Hashwalk is an exercise in futility. It attempts to mount a preimage attack on a cryptographic hash function by using local search. This is essentially a poor man’s differential cryptanalysis.
A good, general purpose cryptographic hash function should exhibit the avalanche effect. This means that a small change in the input (e.g. a single bit flip) results in a large change in the output (e.g. approximately half of the bits being flipped). In other words, the function should be psuedorandom. A hash function that isn’t psuedorandom is unsuitable for many cryptographic use cases, since it may leak information on the data being hashed.
In an effort to test this, I’ll apply local search to the hashing function. I’ll start with a target hash value, \(H(m)\). The actual value of \(H(m)\) isn’t particularly important. I’ll define the optimization problem as finding an input whose hash minimizes the hamming distance to \(H(m)\). The idea is that if there is any discernible pattern in the hashed values with respect to incremental changes to the input, then a local search heuristic should find better solutions than simply randomly hashing values.
I’ll try my luck on an older, broken hashing algorithm: md5. Md5 has been considered broken for well over a decade, although you can probably still find it in the wild today. Interestingly, it is only broken in terms of collision resistance. A practical preimage attack isn’t publically known (although there is at least one theoretical attack). So if my primitive cryptanalysis works, I’ll be famous.
To start things off, I implemented something that isn’t really a local search at all. I mean technically it is local, and it is also a search. But it just wanders around making incremental changes to the input, and hashing the results. I called it Hiker. This is pretty much equivalent to randomly trying inputs, which gives us a good baseline. In practice, the most primitive local search heuristic is called a hill climber. The hill climber randomly chooses a neighboring solution but only accepts it if is better than the current one. By contrast, Hiker accepts every random incremental change to the input.
So what can we expect to see when running Hiker? When randomly hashing inputs, we would expect the hamming distance to be distributed according to the binomial distribution, for \(n = 128\) and \(p = 0.5\). Every individual bit of the resulting hash is essentially a coin toss between 0 or 1.
I ran Hiker for ten million iterations and graphed the resulting hamming distances to the target, which I’ve defined as sixteen zero bytes.
The red line is the binomial probability mass function. So as it turns out, hashing random inputs in the same neighbhorhood without any kind of steering mechanism leads to randomly distributed hashes. This is not entirely unexpected. The best solution found was still a hamming distance of 35 away from our target.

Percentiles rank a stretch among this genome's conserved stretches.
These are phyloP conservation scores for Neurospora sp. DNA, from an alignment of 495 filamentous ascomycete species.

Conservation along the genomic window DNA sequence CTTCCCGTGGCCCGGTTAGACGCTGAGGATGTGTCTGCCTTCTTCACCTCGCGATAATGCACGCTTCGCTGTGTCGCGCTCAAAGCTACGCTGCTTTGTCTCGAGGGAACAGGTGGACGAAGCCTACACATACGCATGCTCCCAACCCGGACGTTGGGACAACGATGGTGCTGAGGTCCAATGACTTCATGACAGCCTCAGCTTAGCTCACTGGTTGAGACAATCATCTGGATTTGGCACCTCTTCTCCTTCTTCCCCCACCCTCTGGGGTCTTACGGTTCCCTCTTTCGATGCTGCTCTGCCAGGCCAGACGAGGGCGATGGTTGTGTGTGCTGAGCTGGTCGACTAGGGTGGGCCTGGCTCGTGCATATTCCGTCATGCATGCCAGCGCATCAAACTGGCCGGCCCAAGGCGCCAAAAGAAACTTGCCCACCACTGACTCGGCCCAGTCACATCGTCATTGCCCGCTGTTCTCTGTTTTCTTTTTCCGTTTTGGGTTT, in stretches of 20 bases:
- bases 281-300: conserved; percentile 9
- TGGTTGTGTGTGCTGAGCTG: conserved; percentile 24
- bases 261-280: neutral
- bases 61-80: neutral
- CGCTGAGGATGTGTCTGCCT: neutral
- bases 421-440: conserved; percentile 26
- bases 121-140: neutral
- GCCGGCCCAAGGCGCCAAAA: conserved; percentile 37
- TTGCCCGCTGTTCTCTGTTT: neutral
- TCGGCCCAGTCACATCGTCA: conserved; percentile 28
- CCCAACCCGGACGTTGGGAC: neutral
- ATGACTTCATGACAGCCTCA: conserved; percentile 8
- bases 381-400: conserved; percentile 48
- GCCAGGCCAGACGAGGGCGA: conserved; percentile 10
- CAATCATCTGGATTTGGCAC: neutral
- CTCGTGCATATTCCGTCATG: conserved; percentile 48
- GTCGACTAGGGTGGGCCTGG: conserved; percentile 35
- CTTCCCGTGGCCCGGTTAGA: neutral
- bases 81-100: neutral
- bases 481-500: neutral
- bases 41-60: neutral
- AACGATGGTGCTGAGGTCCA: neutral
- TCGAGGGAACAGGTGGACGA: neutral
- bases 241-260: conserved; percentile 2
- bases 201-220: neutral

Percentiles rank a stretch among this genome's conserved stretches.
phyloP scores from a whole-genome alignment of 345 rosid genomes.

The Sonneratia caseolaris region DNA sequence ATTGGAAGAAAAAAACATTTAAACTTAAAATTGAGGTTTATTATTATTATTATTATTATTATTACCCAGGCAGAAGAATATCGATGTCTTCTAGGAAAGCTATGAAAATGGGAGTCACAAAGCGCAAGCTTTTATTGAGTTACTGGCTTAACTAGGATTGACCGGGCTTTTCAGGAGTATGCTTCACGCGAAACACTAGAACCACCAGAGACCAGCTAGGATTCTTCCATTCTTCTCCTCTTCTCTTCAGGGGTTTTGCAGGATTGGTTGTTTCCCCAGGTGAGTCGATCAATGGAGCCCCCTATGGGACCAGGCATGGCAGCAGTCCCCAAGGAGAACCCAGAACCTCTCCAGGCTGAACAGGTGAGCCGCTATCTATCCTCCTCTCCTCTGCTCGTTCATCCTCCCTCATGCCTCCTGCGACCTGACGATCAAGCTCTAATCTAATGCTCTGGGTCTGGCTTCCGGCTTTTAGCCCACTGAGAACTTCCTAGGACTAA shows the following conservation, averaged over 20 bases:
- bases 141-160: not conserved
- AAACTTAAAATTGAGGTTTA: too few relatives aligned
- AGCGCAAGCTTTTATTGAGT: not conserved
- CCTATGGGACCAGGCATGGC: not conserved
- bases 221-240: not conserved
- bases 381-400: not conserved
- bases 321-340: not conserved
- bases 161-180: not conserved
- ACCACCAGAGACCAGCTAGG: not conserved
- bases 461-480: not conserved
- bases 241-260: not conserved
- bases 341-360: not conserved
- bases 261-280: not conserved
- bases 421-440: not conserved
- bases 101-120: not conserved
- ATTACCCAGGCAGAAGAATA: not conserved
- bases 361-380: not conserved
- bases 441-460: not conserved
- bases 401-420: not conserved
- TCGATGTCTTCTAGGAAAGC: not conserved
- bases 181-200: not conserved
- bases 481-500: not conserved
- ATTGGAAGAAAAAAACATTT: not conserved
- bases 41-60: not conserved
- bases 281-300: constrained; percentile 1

Next I’ll try a proper local search.
Simulated annealing is a simple but effective kind of local search. It permits all neighboring solutions that score better than the current solution, but rejects poorer solutions with a probability that decreases with time. Typically, this decrease is exponential—somewhat similar to how a hot object cools, hence the name. This helps prevent the heuristic from getting stuck in local minima prematurely, and helps it find (or at least get close to) the global minima.
If the md5 hash space has any local neighborhoods (in the sense that similar inputs produce similar hashes), then the algorithm should spend more time traversing good solutions—i.e. lower hamming distances. In that case, the distribution should shift left. I’ll run it for a similar amount of time as Hiker.
Hmmm. No such luck. My implementation of simulated annealing has approximately 25% overhead compared to hiker, which isn’t bad. The best solution found was again 35 bits away from the target.
Maybe simulated annealing isn’t sophisticated enough, and I should try something else. The simplest form of genetic algorithm performs crossover operations on parent solutions to form the next generation of solutions, along with a certain rate of mutation. That’s what I’ve implemented here. Crossover brings a new kind of search operation to the table, which may give different results.
Wait, is that… does that mean what I think it means? Have I demonstrated a weakness in md5?
Unfortunately, no. I’m not completely certain what causes this phenomenon. It’s possible that as the generation count increases and the population becomes fitter and less diverse, the same children keep being generated (why the children are fitter I’m not sure of). Adjusting the code to only count unique inputs confirms that I haven’t found anything interesting.
Maybe md5 is pretty good at modeling a psuedorandom function after all. I mean it did resist cryptanalysis much more sophisticated than this for a number of years. Of course, there are lots of other things I could try. Genetic algorithms work best when they exploit characteristics of the problem. In this case, I could try a crossover function that takes the internal block size of md5 into account. I’m not particularly familiar with md5’s construction, but there are probably lots of operations we could add to the algorithm.
That sounds like a lot of work though, so I’ll leave it as an exercise for the reader.